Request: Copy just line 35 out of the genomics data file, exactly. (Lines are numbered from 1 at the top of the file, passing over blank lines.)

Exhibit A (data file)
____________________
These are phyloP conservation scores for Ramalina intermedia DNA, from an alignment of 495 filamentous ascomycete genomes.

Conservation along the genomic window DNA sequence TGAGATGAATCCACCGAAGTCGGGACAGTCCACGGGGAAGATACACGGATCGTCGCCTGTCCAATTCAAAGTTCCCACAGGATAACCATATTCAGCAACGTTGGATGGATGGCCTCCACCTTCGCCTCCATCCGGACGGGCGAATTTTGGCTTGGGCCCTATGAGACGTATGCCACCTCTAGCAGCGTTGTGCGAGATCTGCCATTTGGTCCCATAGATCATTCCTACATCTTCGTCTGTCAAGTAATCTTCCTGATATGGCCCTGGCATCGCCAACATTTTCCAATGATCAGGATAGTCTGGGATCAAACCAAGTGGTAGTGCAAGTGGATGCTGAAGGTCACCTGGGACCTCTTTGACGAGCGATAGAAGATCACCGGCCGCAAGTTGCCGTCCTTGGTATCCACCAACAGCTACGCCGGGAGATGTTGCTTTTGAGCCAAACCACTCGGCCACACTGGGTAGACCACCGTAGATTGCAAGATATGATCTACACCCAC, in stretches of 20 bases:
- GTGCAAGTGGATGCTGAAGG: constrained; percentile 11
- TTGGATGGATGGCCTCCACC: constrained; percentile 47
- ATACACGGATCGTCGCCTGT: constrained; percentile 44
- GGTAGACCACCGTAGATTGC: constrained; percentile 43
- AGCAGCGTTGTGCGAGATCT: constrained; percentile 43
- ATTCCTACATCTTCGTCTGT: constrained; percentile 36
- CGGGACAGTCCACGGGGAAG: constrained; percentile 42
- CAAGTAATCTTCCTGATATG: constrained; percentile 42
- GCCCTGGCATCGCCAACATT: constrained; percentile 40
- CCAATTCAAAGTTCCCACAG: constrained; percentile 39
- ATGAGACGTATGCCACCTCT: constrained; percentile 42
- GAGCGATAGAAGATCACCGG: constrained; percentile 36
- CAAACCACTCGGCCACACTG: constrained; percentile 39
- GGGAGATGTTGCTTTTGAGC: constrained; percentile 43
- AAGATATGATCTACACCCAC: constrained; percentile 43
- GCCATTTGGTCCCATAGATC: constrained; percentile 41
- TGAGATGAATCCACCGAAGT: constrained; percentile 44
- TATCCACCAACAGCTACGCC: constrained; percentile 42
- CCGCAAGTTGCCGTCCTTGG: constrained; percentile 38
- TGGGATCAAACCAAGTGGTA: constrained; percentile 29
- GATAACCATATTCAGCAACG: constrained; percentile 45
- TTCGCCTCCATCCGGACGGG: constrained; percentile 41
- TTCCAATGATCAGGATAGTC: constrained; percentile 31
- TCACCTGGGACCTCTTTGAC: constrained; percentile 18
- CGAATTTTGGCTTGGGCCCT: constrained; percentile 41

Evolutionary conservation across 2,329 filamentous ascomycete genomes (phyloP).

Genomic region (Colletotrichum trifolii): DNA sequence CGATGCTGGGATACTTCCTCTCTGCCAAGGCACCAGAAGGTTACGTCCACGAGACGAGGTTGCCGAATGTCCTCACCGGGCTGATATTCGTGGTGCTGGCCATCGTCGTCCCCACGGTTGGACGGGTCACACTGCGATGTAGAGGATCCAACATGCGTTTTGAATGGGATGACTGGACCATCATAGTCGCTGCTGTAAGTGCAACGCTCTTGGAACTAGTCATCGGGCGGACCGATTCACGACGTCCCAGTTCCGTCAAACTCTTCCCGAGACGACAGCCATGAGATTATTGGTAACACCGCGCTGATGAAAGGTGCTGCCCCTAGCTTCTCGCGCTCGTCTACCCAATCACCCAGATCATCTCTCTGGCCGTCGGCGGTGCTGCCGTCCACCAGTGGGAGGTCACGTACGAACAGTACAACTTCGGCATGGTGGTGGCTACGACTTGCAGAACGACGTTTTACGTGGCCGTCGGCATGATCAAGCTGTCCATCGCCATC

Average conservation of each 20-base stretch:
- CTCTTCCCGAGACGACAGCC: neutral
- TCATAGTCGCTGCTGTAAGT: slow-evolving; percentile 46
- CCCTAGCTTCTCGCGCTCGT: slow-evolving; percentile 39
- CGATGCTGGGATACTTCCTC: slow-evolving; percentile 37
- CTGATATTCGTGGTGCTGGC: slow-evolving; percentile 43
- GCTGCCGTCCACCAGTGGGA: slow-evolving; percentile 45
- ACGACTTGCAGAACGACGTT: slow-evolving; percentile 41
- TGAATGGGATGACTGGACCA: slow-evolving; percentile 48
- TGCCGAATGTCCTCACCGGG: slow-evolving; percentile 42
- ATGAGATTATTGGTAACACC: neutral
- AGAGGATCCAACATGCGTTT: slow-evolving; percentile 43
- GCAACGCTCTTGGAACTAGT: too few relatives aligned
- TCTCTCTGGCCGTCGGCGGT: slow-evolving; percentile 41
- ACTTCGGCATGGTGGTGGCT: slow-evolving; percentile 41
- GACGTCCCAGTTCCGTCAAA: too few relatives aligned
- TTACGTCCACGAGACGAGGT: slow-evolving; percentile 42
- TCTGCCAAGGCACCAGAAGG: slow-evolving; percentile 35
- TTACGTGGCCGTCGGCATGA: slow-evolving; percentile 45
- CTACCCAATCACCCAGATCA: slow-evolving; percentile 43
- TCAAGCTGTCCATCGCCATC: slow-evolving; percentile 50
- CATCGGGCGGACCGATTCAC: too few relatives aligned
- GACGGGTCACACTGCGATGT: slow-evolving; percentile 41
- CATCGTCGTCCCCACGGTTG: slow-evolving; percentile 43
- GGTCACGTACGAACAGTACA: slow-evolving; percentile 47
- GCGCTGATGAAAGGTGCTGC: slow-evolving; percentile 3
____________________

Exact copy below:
- CTGATATTCGTGGTGCTGGC: slow-evolving; percentile 43